A king likes to walk. He instructs his gardener to plant hedges to build a spiral in which he can walk. The gardener starts with three sides of a square, each 100 of the king's paces long. On the fourth side of the square, he plants a hedge only 98 paces long. He then plants another 98-pace hedge into the original square, and continues a square spiral toward the center, always leaving a 2-pace width for the king to walk in. If the king walks along this path from the outside to the center of the maze, how far does he walk?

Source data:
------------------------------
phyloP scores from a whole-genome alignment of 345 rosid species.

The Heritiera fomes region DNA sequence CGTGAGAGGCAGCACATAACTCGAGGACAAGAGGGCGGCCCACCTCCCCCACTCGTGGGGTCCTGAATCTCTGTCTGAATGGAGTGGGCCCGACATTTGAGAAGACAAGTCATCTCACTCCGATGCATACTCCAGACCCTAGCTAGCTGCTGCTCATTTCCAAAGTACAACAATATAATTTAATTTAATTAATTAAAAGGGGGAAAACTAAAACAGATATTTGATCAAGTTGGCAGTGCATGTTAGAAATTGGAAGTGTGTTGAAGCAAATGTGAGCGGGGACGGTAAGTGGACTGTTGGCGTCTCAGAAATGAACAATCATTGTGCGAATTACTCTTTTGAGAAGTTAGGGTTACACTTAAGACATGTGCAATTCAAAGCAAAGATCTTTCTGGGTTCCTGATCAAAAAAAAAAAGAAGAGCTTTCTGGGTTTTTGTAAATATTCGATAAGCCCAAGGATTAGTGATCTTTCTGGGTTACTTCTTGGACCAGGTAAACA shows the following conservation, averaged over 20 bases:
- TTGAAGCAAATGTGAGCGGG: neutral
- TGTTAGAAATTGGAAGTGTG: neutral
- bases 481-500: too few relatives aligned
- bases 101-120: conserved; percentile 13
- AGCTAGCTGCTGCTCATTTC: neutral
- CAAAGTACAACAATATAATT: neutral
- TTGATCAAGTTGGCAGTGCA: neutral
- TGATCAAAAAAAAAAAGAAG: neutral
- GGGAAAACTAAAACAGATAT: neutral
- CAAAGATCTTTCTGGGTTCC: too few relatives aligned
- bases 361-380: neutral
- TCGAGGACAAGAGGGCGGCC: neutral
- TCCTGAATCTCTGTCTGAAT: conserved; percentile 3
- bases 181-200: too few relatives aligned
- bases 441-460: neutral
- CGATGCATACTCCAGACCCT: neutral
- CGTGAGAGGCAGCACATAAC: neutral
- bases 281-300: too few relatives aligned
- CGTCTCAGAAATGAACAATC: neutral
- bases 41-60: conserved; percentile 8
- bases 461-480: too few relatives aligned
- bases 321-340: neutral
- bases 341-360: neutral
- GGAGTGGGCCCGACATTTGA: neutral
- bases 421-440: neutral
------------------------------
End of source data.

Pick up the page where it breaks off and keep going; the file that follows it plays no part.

draw a diagram
add up lengths, perhaps using young Gauss's method
multiply each length by 3, then add
multiply each length by 2, then add
consider whether the king walks the inner edge or the middle
think about when the king turns
imagine stretching out the maze
Have you used this problem with a class and seen approaches other than(or more specific than) those mentioned above? Or do you have other comments or criticisms or stories? If so, please tell us!
Last updated 30 November, 2004